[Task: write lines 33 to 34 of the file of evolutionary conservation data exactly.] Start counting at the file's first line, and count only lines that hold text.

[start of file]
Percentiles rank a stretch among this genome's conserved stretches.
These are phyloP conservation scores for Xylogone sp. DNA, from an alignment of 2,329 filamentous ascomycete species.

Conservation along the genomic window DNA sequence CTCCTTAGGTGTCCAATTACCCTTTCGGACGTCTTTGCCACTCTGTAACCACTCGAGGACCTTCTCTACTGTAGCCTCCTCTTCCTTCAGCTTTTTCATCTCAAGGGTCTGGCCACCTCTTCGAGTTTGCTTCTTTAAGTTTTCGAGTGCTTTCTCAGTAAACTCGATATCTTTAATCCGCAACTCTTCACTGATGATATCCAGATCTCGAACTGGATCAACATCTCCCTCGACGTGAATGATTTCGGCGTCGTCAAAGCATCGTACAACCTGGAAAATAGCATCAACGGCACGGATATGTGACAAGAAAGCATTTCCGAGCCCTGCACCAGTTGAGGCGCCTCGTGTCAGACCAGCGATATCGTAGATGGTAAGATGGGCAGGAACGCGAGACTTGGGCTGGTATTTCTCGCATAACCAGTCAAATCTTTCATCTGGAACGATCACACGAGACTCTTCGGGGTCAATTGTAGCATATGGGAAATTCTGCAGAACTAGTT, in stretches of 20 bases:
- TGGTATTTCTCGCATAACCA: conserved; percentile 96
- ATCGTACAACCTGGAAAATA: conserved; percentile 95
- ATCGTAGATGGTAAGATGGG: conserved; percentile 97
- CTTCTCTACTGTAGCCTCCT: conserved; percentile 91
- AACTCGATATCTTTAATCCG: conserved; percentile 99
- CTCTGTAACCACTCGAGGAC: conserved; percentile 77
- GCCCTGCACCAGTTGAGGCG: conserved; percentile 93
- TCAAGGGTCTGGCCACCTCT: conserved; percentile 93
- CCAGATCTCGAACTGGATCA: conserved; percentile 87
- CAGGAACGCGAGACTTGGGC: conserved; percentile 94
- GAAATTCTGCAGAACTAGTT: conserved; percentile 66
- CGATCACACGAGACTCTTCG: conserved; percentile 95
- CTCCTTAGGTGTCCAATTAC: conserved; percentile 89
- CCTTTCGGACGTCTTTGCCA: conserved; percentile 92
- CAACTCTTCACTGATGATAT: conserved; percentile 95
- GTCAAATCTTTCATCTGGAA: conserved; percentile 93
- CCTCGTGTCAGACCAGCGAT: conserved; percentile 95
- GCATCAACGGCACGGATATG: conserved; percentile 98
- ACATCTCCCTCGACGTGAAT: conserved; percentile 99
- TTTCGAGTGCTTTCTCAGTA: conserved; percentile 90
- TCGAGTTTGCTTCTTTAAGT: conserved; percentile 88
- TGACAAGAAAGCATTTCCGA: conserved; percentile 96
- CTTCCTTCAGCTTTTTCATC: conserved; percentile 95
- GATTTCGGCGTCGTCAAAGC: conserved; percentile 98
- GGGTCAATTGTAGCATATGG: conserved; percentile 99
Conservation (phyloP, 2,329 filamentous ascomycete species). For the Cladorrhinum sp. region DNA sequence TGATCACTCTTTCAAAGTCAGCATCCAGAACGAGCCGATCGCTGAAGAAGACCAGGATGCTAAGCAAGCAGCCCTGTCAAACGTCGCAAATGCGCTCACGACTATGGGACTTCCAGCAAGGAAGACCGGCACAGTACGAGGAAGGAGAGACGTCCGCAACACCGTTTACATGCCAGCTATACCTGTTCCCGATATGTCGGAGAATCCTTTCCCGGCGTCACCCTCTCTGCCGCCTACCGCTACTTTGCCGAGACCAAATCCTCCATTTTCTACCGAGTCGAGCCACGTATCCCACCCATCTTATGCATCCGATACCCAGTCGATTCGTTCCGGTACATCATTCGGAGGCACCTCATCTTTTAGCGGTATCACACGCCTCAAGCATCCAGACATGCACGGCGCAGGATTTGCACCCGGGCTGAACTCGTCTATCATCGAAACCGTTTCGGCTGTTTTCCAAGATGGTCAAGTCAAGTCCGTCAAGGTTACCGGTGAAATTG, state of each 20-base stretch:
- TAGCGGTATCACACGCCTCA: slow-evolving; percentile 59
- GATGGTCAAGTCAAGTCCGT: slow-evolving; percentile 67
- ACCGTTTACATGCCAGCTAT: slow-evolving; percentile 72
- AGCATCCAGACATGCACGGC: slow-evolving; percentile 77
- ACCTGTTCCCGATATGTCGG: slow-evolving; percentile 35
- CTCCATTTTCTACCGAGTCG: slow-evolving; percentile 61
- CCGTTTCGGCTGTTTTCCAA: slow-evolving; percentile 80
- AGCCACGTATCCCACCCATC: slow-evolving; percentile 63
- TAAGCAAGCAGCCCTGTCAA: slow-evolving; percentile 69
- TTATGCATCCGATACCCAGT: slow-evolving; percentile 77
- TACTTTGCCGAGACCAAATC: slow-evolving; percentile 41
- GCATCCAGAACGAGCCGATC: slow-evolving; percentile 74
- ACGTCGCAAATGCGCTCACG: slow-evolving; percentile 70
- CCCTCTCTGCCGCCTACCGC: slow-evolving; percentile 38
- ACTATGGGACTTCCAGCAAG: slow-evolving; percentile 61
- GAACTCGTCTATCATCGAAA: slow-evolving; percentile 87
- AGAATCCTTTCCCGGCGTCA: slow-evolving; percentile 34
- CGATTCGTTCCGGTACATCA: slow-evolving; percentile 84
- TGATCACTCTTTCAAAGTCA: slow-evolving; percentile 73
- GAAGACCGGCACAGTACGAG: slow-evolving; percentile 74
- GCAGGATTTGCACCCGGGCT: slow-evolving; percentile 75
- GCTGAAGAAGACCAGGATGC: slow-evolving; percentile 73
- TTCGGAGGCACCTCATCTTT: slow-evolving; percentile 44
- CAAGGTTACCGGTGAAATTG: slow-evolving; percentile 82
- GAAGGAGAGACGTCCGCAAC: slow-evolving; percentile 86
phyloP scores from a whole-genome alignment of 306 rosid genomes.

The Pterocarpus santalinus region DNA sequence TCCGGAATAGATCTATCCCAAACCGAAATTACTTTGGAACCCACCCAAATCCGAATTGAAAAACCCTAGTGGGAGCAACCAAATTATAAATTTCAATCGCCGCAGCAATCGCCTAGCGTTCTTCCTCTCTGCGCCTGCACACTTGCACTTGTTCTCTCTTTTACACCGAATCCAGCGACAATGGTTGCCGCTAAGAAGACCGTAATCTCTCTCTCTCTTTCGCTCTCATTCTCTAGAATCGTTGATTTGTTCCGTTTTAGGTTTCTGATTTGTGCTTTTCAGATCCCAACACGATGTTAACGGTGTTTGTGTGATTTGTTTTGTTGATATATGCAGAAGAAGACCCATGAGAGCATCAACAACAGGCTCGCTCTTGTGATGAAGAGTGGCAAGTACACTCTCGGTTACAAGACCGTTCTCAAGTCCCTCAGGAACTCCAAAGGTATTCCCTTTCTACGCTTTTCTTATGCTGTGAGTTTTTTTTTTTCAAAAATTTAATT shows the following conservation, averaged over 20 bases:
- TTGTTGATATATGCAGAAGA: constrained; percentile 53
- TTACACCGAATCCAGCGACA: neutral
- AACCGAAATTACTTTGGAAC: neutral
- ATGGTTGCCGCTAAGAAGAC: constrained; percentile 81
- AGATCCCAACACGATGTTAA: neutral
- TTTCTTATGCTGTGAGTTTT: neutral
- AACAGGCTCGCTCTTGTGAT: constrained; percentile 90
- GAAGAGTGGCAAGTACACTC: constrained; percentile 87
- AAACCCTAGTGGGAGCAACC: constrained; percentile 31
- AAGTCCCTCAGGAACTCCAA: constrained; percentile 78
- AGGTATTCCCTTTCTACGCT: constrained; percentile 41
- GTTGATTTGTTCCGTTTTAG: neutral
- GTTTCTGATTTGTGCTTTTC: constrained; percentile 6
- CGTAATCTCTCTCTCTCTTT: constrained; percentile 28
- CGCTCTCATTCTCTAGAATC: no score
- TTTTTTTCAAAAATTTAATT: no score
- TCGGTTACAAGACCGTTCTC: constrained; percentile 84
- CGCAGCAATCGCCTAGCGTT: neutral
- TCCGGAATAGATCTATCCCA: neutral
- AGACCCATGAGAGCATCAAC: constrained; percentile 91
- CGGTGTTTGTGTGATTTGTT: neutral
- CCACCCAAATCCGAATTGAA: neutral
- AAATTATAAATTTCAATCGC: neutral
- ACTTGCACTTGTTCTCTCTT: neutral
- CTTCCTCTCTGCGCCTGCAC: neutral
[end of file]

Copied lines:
- AGCATCCAGACATGCACGGC: slow-evolving; percentile 77
- ACCTGTTCCCGATATGTCGG: slow-evolving; percentile 35